Home > Liberal Christianity, Liberal Mainline Protestantism > Following Jesus While Rejecting the Bible? Another Tragedy in Mainline Protestantism

Following Jesus While Rejecting the Bible? Another Tragedy in Mainline Protestantism

May 11th, 2011
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I was going to put up a blog post on this, but…Al Mohler’s remarks are so good, I will just pass them along.

 

Yet another denomination has voted to ordain openly homosexual candidates to its ministry. Yesterday, the Presbyterian Church (USA) presbytery of the Twin Cities in Minnesota voted to approve a change to the church’s constitution that will allow the denomination’s 173 presbyteries to ordain persons without regard to sexual orientation.

The Twin Cities presbytery cast the deciding vote in what is now a 33-year effort to remove all restrictions on homosexuals serving in the church’s ordained ministry. It became the 87th presbytery to affirm the action of the church’s 219th assembly last summer authorizing the constitutional change. The action not only concludes over three decades of controversy over the ordination standards; it also reverses actions taken in 1997, 2001, and 2008, when similar efforts failed.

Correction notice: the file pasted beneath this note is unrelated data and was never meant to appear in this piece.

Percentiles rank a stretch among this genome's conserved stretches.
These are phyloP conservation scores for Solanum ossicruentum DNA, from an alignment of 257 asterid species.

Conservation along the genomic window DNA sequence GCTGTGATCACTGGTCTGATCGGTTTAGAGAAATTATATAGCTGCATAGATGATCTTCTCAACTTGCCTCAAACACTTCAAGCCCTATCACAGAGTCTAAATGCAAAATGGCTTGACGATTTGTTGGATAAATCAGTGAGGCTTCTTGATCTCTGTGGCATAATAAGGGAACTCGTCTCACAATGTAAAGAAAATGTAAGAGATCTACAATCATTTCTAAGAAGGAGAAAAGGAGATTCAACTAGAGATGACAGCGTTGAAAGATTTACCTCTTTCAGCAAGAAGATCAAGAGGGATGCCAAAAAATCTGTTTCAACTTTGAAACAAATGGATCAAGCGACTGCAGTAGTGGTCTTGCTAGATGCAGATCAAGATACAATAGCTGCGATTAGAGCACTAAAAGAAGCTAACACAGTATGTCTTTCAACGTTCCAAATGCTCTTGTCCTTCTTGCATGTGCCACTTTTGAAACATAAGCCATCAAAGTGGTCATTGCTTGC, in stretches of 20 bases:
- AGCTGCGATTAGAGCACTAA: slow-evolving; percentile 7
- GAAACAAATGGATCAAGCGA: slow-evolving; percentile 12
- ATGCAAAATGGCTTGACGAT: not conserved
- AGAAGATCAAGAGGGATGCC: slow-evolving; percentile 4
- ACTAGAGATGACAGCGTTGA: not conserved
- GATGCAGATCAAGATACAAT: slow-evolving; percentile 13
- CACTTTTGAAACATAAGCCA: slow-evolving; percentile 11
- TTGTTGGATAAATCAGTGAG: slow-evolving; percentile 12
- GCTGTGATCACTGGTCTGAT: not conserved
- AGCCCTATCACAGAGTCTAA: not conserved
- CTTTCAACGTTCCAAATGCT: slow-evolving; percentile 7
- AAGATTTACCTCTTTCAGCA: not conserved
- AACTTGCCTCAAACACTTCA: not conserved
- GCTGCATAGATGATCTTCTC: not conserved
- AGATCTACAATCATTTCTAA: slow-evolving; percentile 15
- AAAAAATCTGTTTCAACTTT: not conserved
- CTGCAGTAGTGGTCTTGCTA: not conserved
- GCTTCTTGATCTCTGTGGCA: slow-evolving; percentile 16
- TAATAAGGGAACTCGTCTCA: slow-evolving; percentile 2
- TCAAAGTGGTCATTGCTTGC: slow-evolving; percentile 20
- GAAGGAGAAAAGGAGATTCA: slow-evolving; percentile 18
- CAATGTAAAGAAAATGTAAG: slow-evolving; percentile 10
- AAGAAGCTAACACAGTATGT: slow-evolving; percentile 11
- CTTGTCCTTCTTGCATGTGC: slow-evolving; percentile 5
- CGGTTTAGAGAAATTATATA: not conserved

In 1996, the denomination restated its ordination requirements to include “fidelity within the covenant of marriage between a man and a woman or chastity in singleness.” That policy had also required that candidates “refusing to repent of any self-acknowledged practice which the confessions call sin shall not be ordained and/or installed as deacons, elders or ministers of the Word and Sacrament.”

The new constitutional section will read:

Standards for ordained service reflect the church’s desire to submit joyfully to the Lordship of Jesus Christ in all aspects of life. The governing body responsible for ordination and/or installation shall examine each candidate’s calling, gifts, preparation, and suitability for the responsibilities of office. The examination shall include, but not be limited to, a determination of the candidate’s ability and commitment to fulfill all requirements as expressed in the constitutional questions for ordination and installation. Governing bodies shall be guided by Scripture and the confessions in applying standards to individual candidates.